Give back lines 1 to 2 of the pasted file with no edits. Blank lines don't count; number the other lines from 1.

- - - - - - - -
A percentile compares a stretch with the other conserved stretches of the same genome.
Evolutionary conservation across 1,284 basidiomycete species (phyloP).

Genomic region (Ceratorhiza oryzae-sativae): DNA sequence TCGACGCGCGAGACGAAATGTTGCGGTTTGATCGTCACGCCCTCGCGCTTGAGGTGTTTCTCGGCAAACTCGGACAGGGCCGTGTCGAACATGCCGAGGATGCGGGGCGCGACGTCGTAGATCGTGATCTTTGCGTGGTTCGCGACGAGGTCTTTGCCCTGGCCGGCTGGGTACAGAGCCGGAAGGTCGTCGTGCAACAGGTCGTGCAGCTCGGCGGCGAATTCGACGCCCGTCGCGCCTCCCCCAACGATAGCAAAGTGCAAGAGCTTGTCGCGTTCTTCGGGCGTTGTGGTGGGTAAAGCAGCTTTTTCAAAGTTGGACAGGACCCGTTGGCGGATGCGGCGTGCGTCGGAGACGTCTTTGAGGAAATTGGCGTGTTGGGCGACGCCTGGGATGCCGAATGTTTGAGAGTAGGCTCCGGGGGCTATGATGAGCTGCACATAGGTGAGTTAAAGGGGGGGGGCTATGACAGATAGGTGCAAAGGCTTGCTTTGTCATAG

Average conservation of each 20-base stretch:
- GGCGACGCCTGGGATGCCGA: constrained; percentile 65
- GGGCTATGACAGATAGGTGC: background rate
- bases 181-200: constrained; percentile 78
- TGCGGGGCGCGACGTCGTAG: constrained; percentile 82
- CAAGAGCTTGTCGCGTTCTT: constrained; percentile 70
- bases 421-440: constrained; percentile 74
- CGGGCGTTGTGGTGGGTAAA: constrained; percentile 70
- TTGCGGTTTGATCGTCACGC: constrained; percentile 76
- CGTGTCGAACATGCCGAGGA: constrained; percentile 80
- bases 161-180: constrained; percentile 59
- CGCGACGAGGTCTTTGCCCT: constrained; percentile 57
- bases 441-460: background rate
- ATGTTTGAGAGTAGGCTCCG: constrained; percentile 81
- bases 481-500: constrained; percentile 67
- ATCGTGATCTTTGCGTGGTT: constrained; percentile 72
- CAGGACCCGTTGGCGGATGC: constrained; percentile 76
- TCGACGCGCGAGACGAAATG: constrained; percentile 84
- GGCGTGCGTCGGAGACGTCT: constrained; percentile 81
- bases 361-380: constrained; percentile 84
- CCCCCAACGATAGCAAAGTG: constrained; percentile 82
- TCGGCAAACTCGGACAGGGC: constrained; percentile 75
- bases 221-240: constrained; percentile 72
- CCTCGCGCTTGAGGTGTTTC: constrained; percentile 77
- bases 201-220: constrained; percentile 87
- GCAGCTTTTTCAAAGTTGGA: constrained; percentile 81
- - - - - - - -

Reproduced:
A percentile compares a stretch with the other conserved stretches of the same genome.
Evolutionary conservation across 1,284 basidiomycete species (phyloP).